Immunolabeling studies have revealed that all manatee FSCs (Figure 2) have large Aß fibers terminating as club endings, longitudinal lanceolate endings, and Merkel endings (Sarko et al., 2007a). The particularly dense distribution of Merkel endings indicates that manatees may be especially attuned to detecting the directionality of follicle deflection. Other types of endings generally seen in mammalian FSCs at a deeper level of the FSC known as the cavernous sinus include reticular and spiny endings; these mechanoreceptors were notably absent in manatees and may have been functionally replaced by a novel type of nerve ending thought to be adaptive to the aquatic environment. This novel ending, termed a “trabecular ending,” was found only in facial FSCs and terminates along the connective tissue traversing between the FSC capsule and the basement membrane at the cavernous sinus level. A second novel mechanoreceptor type discovered in the same study consisted of gigantic, spindle-shaped “tangle” endings abutting the mesenchymal sheath at the lower extent of the inner conical body level of all FSCs studied. Both novel types of nerve endings, the trabecular and tangle endings, appear to be low-threshold mechanoreceptors (as indicated by positive BNaC labeling) and may confer additional directionality detection at the lower and upper levels of each FSC, respectively. The stout perioral follicles involved in oripulation displayed an additional specialization - the medullary core of the hair papilla exhibited dense, superficially extensive, small-caliber innervation. This adaptation is thought to allow these specialized vibrissae to detect force applied to the follicle with extremely little displacement of the follicle, much like what occurs in tooth pulp.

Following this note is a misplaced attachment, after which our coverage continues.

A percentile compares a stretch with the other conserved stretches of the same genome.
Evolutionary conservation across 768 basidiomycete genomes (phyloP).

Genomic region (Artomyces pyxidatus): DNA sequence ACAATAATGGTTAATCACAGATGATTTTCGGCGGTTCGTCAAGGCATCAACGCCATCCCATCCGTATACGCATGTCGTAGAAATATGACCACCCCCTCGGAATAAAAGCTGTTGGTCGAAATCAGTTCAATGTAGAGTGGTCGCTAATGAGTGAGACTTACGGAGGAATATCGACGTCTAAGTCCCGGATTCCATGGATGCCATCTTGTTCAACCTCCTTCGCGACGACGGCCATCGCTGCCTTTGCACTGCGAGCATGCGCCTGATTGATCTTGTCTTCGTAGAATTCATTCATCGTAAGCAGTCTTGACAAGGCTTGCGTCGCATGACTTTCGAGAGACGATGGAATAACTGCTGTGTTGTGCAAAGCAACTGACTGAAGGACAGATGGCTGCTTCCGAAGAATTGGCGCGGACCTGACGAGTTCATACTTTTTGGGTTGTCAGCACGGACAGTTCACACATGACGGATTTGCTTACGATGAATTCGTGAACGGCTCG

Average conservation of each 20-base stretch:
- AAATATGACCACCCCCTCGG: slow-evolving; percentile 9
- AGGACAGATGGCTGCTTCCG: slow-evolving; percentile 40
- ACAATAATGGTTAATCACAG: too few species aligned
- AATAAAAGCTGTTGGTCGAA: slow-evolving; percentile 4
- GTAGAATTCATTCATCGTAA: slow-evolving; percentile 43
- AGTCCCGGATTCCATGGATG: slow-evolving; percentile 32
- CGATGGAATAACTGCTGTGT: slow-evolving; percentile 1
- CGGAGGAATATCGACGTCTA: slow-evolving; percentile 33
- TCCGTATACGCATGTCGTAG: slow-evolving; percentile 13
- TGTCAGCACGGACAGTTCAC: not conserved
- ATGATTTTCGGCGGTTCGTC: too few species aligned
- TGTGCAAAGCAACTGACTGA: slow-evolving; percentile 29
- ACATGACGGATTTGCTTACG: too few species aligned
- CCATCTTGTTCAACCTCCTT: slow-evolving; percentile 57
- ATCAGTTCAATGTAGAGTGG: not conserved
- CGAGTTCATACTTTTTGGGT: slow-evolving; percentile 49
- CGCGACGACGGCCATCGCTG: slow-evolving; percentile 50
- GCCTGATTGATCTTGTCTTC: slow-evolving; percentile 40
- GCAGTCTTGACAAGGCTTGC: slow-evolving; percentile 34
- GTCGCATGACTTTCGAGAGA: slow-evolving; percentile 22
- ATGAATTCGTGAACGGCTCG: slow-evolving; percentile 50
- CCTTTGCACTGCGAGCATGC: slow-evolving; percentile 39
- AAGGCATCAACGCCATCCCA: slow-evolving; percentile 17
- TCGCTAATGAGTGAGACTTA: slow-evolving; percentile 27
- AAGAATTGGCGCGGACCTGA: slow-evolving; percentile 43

Vibrissal information and the brain